Journal of ISSN: 2373-437XJMEN

Microbiology & Experimentation
Editorial
Volume 3 Issue 2 - 2016
Alternatives to Antibiotics
Satish Gupte* and Mandeep Kaur
Department of Microbiology, Gian Sagar Medical College and Hospital, India
Received: February 17, 2016 | Published: February 22, 2016
*Corresponding author: Satish Gupte, Department of Microbiology, Gian Sagar Medical College & Hospital, Rajpura, India, Email:
Citation: Gupte S, Kaur M (2016)Alternatives to Antibiotics. J Microbiol Exp 3(2): 00086.DOI: 10.15406/jmen.2016.03.00086

Commentary

For more than half a century, the human society has been relying primarily on antibiotics to treat infectious diseases caused by pathogenic bacteria. But the more use of antibiotics for the treatment of bacterial infection resulting in Multidrug-resistant bacterial infections [1]. After the development of antibiotics, a general belief arose that the problem of bacterial infections would be solved. Nonetheless, pathogens have evolved sophisticated mechanisms of drug resistance. Due to their high capacity to acquire resistance to antibiotics, there are not enough chemotherapeutics to destroy bacteria and to counteract the problem of infections in the human population [2]. The emergence of infectious disease caused by drug-resistant bacteria requires alternatives to conventional antibiotics [3]. The search for new drugs is becoming critical because of the growing concern over the failing antibiotic drug discovery pipeline. There is a great deal of interest to investigate alternatives and natural antimicrobial agents for the treatment.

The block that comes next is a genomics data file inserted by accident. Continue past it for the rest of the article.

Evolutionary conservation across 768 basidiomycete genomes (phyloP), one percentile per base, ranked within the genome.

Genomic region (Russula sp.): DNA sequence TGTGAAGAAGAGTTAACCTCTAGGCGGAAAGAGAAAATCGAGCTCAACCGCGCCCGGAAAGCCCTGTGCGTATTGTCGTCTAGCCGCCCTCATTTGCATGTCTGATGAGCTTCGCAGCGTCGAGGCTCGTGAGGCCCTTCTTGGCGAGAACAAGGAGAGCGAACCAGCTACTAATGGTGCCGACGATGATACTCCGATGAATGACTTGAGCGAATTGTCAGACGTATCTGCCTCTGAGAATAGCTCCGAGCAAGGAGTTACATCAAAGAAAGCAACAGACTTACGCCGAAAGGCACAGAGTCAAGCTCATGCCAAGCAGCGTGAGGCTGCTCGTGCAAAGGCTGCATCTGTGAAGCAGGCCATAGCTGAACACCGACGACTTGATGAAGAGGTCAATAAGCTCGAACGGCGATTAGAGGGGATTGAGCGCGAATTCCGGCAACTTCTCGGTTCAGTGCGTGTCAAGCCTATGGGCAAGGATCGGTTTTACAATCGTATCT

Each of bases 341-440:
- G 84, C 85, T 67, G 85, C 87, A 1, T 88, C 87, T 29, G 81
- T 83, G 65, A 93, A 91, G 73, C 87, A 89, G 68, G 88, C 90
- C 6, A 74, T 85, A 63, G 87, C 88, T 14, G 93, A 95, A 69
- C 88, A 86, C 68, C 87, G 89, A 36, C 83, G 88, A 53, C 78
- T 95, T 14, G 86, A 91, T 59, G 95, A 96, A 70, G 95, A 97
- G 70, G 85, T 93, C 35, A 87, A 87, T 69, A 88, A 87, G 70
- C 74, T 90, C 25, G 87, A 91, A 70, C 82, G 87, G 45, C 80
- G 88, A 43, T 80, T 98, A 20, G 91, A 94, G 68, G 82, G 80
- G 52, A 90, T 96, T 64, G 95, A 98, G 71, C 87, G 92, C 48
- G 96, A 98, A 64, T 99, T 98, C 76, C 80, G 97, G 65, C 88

Immunity play important role to treat infectious diseases. This may be defined as the body’s ability to identify and resist large numbers of infectious and potentially harmful microorganisms, enabling the body to prevent or resist diseases and inhibit organ and tissue damage [4]. Certain type of immunomodulators are used to boost the immunity against infectious diseases. These are biological or synthetic substances that can stimulate, suppress or modulate any aspect of the immune system including both adaptive and innate arms of the immune system. They are a diverse array of recombinant, synthetic and natural preparations, often cytokines. Some of these substances, such as granulocyte colony-stimulating factor (G-CSF), interferons, imiquimod and cellular membrane fractions from bacteria are already licensed for use in patients. Others including IL-2, IL-7, IL-12, various chemokines, synthetic cytosine phosphate-guanosine (CpG), oligodeoxynucleotides and glucans are currently being investigated extensively in clinical and preclinical studies [5]. Micronutrients such as selenium, zinc, and vitamin A and macronutrient such as Protein, Fat, Carbohydrates known to modulate immunity. Vaccines play an important role in providing and improving immunity to a particular disease. A vaccine typically contains an agent that resembles a disease-causing microorganism, and is often made from weakened or killed forms of the microbe, its toxins or one of its surface proteins. The World Health Organization (WHO) reports licensed vaccines are currently available to prevent, or contribute to the prevention and control of, 25 vaccine-preventable infections [6].